Some acquisitions make sense for the long term and are about more than just profits. I used to work for LSS Data Systems and have now been working for MEDITECH for almost 10 years. I love my job and am so thankful that these two companies came together.
Pushed out the door both times. Only the guy at the top makes out in these deals. Both times the IT systems were quickly replaced by inferior systems to be part of the “corporate standard”.
Although I exchanged my VP/CIO title for Director, I was very pleased to be invited to the party at the acquiring health system, and have been given great opportunities to lead strategically important projects and manage and grow excellent teams of professionals.
On average it was absolutely a huge mess, but I have to admit it was a blessing for me - it finally made them sunset the incredibly broken product and disorganized process work I was on!
too soon to tell, ask me again in a 6-12 months
I was merged & acquired 4 times over the course of 10 years at the same PM/EHR vendor. It got to the point where you could predict the next transaction - layoffs to polish the balance sheet, a period of no long-range decisions being made and then - voila - new ownership. The worst part was that each successive acquirer had not a clue about how our market works, which required those of us that remained to painstakingly explain the realities of the healthcare marketplace. "What do you mean all EHRs don't talk to one another?" "Why would a doctor want to dictate instead of do data entry". Didn't seem it at the time but it was, in retrospect, liberating to finally be restructured out of my job.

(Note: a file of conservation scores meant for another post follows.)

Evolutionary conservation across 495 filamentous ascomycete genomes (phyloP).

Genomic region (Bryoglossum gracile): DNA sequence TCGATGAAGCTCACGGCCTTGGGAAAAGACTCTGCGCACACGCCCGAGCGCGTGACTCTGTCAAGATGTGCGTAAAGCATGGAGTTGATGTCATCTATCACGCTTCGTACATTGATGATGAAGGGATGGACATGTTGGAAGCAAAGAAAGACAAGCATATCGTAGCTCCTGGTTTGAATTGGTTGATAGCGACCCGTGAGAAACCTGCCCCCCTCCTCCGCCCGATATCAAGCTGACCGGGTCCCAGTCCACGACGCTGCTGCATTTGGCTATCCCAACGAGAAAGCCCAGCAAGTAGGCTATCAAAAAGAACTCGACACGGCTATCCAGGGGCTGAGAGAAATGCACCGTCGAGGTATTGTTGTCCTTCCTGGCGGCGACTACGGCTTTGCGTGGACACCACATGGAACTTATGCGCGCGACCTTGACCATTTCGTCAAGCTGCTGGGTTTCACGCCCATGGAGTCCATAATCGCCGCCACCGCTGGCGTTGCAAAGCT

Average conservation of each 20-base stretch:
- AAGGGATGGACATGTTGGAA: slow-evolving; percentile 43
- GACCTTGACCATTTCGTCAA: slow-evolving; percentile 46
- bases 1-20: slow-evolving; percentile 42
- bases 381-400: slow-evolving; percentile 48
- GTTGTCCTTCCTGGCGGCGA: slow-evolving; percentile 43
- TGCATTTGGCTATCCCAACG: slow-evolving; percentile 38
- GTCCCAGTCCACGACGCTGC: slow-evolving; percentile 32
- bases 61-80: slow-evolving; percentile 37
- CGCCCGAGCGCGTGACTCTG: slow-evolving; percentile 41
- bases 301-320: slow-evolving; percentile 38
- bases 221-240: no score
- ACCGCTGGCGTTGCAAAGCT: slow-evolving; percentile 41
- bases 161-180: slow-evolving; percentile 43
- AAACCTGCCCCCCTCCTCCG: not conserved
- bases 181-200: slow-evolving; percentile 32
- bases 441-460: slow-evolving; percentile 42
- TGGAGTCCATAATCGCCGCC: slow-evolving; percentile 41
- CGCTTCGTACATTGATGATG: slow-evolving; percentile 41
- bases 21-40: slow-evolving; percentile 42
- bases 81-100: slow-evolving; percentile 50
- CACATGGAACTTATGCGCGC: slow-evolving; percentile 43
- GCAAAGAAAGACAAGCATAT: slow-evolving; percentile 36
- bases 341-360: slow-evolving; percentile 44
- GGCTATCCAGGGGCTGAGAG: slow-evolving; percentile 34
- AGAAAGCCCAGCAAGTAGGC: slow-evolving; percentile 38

I've been through a couple of those and looking back what strikes me most is remembering the smug faces who later were left in the same boat when they got kicked to the curb. It's a powerful lesson, right? Be careful, you might be the next guy looking for a new job. My companies were acquired by equity firms who could care less about anything other than the bottom line. Those in charge just seemed to move from town to town. It was all such a contrast to my former hospital where the CEO valued family values and people bringing new ideas and taking risks. Ahhhh, those were the days!
Absolutely dreadful , awful
Still have PTSD from the experience
I regret being doctor since then and I could write a book about it ...
Awful is an understatement
Lots more responsibility and more fun!